The Futures of Russian Decolonization (20??) Anna Engelhardt. A complicated text, good for reminding that there isn’t a process of decolonization – there are processes of decolonizationS. Towards the end there are notes on infrastructure as a colonial apparatus: “Analyzing colonialism, I propose therefore to aim for its infrastructure, both of domination and resistance to it, following Indian post-colonial feminist researcher Chandra Talpade Mohanty. This infrastructure of domination might be revealed through looking into logistical networks of the empires as they, according to Deborah Cowen, map the logic of contemporary imperialism in spatial materialization. “. Engelhardt own project crimeanbridge.info explores infrastructure/colonization link further. The site is complicated but there are notes on “Railway Imperialism”.
One of the points from post-colonial theory that resonates with post-Soviet space questions the limits of the “post-Soviet” or “post-communist” itself. Arjun Appadurai, a post-colonial scholar of globalization, who is of Indian origin, outlines the West’s “endless preoccupation” with itself. [Vitaly] Chernetsky adds to Appadurai’s statement: “whether positive or negative value judgments are attached,” meaning that Western scholars tend to either praise the West or criticize it, but never speak about other geographies and contexts—so the West will always remain the center of attention. Looking at Soviet modernization and its consequences, we see a similar preoccupation.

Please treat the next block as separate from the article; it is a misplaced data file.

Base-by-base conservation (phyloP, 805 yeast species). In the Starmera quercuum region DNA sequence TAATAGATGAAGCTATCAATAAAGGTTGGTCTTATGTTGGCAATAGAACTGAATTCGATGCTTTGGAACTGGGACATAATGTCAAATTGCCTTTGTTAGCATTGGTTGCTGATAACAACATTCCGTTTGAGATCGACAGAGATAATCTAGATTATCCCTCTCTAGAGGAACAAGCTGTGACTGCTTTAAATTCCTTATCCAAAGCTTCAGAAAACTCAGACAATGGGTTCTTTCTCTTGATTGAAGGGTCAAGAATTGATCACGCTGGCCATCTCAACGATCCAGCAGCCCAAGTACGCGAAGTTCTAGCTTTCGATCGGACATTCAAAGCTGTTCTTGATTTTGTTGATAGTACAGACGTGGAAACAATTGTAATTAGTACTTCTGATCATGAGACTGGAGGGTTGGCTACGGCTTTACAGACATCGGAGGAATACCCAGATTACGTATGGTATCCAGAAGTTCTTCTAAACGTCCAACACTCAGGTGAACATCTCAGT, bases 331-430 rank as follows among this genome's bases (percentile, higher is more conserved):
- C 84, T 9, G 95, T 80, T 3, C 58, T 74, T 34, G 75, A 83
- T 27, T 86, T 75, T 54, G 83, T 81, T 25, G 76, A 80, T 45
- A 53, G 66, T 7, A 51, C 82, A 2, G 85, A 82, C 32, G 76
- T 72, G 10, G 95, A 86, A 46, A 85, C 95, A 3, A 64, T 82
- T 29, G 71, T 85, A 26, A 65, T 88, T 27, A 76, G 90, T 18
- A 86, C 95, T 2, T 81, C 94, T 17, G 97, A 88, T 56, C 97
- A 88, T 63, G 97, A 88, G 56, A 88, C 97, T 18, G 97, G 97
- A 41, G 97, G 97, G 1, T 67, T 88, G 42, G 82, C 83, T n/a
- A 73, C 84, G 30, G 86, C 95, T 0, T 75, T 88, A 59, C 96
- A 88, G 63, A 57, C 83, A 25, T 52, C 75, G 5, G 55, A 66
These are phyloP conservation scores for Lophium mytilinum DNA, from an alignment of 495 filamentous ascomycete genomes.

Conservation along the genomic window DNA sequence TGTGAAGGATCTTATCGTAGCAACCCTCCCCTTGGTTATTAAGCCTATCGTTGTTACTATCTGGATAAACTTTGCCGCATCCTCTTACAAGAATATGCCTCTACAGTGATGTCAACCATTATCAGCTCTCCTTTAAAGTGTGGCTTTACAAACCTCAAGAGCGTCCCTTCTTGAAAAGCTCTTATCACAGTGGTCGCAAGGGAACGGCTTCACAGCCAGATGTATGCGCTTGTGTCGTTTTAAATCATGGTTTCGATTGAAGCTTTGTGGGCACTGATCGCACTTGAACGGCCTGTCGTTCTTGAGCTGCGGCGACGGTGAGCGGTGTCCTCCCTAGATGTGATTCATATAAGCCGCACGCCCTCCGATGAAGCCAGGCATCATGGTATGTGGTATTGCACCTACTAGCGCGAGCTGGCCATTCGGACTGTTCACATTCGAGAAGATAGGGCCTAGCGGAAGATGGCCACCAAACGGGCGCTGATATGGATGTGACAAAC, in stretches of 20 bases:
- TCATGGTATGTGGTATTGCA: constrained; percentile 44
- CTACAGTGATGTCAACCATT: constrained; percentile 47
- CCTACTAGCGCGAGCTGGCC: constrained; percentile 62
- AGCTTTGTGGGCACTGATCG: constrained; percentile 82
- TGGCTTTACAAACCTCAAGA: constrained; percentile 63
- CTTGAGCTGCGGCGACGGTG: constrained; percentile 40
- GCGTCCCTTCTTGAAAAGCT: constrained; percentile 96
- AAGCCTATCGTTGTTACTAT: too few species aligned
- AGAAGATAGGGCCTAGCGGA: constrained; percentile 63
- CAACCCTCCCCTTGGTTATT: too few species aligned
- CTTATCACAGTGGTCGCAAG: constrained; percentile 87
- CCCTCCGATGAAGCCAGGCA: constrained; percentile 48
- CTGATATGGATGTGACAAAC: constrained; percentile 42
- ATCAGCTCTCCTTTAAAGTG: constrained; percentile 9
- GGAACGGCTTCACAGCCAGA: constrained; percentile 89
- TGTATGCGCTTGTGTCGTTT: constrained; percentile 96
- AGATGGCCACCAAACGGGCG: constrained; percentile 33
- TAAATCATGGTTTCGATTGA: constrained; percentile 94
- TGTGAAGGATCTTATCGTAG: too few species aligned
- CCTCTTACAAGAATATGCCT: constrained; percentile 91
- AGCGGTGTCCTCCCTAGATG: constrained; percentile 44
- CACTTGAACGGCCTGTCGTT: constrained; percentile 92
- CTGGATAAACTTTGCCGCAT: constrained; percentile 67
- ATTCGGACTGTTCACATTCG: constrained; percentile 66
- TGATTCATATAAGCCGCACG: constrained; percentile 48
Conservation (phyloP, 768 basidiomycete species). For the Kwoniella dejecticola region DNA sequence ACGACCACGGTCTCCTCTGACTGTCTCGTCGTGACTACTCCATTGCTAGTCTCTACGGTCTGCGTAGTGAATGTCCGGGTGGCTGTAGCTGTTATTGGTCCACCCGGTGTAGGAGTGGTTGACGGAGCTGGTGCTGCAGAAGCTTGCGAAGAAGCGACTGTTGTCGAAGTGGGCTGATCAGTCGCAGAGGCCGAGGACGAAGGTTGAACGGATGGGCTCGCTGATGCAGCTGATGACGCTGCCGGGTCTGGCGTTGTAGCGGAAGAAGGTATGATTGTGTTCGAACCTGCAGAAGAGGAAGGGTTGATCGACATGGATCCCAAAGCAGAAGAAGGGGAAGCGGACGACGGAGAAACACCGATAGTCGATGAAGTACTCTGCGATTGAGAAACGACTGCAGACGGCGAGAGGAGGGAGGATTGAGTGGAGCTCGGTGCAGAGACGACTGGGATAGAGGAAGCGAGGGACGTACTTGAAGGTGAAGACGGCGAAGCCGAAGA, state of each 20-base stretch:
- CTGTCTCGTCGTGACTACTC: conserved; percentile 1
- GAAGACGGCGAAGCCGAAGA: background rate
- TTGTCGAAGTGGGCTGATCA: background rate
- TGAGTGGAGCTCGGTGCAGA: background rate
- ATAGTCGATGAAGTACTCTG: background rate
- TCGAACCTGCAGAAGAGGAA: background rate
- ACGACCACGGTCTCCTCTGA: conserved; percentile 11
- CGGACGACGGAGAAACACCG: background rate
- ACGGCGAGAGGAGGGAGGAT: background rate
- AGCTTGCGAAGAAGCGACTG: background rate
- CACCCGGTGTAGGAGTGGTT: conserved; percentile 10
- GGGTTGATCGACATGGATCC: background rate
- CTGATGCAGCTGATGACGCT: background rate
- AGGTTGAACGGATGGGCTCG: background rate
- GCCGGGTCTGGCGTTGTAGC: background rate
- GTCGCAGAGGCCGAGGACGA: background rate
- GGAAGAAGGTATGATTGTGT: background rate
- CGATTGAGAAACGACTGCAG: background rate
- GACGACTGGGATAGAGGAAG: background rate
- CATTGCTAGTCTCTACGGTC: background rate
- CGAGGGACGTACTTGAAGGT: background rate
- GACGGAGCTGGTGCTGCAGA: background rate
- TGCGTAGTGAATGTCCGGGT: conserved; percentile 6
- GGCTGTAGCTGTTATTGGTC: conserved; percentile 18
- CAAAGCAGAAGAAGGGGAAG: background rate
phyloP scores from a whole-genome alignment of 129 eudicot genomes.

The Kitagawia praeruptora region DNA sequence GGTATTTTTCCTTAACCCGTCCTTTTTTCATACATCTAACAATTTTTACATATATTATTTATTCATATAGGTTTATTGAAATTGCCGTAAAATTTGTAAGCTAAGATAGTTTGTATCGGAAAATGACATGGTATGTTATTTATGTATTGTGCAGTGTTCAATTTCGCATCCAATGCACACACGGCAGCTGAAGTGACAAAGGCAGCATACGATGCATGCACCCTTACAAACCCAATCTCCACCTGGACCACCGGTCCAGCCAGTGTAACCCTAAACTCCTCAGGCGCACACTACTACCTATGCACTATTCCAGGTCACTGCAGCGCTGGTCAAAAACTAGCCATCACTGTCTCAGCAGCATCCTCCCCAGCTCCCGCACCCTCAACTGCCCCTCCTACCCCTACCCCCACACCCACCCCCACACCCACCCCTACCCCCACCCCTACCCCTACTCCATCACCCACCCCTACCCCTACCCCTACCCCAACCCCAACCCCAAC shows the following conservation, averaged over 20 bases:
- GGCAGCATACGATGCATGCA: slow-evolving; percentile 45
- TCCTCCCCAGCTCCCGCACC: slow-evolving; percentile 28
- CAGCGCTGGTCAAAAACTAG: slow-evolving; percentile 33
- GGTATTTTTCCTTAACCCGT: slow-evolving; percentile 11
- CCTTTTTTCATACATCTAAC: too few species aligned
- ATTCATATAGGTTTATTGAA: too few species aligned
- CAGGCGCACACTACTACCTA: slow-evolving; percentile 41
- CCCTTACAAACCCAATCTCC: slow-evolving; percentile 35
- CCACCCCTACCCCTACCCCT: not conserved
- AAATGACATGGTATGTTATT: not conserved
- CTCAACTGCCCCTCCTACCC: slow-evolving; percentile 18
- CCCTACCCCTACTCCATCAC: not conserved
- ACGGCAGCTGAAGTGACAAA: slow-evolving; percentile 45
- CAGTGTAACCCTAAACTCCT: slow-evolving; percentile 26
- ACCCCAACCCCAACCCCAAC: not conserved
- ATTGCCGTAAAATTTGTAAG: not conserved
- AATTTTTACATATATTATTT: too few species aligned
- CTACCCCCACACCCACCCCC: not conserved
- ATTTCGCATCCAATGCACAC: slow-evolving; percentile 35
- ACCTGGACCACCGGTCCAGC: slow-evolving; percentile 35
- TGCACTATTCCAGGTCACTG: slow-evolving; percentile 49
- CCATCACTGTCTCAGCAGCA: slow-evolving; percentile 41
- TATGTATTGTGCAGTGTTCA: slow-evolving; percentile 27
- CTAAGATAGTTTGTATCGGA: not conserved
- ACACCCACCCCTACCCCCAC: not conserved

It is much easier to be heard if you reference academic figures well-known in the West and make arguments that parallel already established lines of thought associated with Western knowledge production. Ironically, we can think of this tactic as similar to [Gayatri Chakravorty] Spivak’s strategic essentialism—temporary networks of solidarity that appeal to the seemingly universal nature of oppression.
Russian colonialism could be characterized as a settler colonialism, as it combines the features of external and internal colonization, erasing the spatial separation between metropole and colony. Russian colonialism features military colonialism—a sign of external colonialism—with “biopolitical and geopolitical management of people, land, flora and fauna within the ‘domestic’ borders of the imperial nation” of internal colonization ([Eve] Tuck and [Wayne] Yang, 2012).
A Day to Remember (2005) Liu Wei. A simple question yields powerful effects. Remembering the June Fourth Incident.